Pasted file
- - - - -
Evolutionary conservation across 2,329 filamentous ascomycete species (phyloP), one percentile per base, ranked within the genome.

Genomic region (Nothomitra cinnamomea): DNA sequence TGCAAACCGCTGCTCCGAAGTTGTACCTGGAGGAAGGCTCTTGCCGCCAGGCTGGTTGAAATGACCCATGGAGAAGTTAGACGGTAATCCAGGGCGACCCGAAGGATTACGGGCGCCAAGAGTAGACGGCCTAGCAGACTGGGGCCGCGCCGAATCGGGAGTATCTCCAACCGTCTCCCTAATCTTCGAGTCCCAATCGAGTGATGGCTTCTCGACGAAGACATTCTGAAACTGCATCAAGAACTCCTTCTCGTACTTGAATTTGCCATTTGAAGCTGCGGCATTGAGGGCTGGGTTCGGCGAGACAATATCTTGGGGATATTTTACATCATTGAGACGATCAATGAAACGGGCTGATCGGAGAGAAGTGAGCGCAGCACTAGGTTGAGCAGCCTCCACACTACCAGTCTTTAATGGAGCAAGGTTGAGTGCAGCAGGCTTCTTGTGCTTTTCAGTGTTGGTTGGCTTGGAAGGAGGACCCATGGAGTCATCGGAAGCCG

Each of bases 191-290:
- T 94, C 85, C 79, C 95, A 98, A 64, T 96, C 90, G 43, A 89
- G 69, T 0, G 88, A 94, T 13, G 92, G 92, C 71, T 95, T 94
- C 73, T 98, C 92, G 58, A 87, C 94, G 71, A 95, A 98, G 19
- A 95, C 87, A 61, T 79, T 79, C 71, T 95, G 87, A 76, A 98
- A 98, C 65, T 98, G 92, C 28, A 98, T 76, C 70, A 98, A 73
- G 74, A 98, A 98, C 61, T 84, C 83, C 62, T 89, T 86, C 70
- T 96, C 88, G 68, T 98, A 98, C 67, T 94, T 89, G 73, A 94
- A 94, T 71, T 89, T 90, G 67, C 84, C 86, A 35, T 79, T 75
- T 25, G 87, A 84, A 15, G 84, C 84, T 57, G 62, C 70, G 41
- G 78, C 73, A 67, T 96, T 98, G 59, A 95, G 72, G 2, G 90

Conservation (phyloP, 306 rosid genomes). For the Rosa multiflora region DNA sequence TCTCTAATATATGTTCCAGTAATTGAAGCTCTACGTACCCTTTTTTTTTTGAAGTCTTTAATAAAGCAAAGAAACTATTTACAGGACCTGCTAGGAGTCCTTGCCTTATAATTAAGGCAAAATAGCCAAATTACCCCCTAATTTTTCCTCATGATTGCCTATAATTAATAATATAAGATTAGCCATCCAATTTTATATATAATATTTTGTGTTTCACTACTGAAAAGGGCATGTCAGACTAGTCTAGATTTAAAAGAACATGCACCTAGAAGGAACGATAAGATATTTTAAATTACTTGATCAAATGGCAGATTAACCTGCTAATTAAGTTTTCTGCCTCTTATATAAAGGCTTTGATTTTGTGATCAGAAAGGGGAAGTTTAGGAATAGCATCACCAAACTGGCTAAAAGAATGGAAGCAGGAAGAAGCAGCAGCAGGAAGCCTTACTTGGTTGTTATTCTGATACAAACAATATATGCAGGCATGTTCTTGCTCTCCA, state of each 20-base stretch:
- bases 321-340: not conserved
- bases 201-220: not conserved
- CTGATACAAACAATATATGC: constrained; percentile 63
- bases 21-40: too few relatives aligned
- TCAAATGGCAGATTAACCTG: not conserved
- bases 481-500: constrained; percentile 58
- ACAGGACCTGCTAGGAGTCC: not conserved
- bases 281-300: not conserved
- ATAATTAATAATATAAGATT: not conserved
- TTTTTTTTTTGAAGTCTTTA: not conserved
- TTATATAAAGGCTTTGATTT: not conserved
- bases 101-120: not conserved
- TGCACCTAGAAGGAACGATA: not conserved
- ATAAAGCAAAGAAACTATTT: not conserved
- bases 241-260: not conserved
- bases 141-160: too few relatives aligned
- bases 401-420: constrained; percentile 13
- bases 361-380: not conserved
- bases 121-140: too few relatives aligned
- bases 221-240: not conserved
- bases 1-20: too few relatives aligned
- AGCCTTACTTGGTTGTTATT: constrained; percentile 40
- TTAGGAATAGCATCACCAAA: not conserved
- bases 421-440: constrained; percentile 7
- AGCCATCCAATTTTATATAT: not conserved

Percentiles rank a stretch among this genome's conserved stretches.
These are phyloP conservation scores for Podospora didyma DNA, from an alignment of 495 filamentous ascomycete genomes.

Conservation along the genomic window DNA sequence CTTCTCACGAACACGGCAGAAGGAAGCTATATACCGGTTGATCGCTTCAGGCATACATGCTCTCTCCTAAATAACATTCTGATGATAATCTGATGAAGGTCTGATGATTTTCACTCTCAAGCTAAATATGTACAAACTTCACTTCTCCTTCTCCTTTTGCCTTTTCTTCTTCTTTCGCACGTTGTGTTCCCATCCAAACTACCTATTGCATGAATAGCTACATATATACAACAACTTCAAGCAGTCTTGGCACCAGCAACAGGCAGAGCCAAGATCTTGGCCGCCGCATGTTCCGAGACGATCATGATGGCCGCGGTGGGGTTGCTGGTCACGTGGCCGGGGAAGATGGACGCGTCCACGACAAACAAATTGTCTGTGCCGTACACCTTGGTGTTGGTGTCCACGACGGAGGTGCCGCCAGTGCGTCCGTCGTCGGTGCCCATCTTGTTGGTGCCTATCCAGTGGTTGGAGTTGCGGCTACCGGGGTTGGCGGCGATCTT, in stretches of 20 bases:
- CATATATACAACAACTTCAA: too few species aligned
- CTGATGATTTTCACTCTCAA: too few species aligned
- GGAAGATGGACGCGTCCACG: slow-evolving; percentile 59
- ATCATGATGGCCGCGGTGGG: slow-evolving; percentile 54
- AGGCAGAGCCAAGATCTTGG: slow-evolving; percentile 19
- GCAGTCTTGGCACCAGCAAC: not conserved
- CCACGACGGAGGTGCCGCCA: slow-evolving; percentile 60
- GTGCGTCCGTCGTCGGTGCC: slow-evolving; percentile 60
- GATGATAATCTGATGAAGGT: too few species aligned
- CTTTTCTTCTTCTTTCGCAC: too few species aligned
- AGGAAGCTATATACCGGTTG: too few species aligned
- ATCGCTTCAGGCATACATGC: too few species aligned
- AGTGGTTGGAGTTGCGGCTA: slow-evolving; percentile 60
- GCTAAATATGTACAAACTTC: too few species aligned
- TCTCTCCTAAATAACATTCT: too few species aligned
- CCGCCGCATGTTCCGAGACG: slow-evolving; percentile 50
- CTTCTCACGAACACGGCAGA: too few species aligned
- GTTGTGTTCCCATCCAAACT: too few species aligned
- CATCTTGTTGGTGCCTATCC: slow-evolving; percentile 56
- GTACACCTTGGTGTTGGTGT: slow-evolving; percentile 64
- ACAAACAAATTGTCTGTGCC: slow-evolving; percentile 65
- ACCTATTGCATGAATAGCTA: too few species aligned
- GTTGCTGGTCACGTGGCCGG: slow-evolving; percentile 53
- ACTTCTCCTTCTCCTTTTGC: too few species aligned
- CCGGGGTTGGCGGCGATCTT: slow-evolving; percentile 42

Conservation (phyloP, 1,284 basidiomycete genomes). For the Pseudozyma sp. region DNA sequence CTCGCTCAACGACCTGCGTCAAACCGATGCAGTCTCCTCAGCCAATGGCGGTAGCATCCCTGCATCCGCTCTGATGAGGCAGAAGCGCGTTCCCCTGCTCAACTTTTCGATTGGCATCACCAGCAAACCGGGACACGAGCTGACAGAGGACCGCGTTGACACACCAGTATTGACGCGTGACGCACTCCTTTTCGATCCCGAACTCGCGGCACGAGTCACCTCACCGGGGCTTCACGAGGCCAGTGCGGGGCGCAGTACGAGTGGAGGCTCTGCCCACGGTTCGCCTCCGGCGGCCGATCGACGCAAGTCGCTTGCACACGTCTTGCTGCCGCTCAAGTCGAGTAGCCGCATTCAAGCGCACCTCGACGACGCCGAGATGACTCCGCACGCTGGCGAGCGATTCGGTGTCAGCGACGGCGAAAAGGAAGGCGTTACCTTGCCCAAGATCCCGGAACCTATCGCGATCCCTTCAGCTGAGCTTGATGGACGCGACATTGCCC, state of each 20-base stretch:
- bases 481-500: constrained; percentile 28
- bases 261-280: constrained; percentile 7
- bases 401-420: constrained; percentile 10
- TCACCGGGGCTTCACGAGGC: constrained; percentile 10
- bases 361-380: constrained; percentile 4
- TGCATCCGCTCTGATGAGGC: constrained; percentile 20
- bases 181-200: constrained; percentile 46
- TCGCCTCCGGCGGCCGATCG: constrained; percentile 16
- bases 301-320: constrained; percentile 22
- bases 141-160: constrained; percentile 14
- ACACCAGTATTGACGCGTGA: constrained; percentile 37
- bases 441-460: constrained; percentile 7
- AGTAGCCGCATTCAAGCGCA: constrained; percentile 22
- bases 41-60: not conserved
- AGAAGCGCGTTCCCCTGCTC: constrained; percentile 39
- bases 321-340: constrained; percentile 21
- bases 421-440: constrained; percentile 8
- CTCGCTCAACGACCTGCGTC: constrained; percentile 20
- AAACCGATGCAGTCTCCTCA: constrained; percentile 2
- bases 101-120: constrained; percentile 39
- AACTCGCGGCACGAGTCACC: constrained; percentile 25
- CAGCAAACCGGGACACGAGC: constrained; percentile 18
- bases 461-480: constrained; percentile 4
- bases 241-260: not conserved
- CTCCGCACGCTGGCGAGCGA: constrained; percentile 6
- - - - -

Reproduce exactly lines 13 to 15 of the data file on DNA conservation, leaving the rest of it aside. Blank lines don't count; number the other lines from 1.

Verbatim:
- G 78, C 73, A 67, T 96, T 98, G 59, A 95, G 72, G 2, G 90

Conservation (phyloP, 306 rosid genomes). For the Rosa multiflora region DNA sequence TCTCTAATATATGTTCCAGTAATTGAAGCTCTACGTACCCTTTTTTTTTTGAAGTCTTTAATAAAGCAAAGAAACTATTTACAGGACCTGCTAGGAGTCCTTGCCTTATAATTAAGGCAAAATAGCCAAATTACCCCCTAATTTTTCCTCATGATTGCCTATAATTAATAATATAAGATTAGCCATCCAATTTTATATATAATATTTTGTGTTTCACTACTGAAAAGGGCATGTCAGACTAGTCTAGATTTAAAAGAACATGCACCTAGAAGGAACGATAAGATATTTTAAATTACTTGATCAAATGGCAGATTAACCTGCTAATTAAGTTTTCTGCCTCTTATATAAAGGCTTTGATTTTGTGATCAGAAAGGGGAAGTTTAGGAATAGCATCACCAAACTGGCTAAAAGAATGGAAGCAGGAAGAAGCAGCAGCAGGAAGCCTTACTTGGTTGTTATTCTGATACAAACAATATATGCAGGCATGTTCTTGCTCTCCA, state of each 20-base stretch:
- bases 321-340: not conserved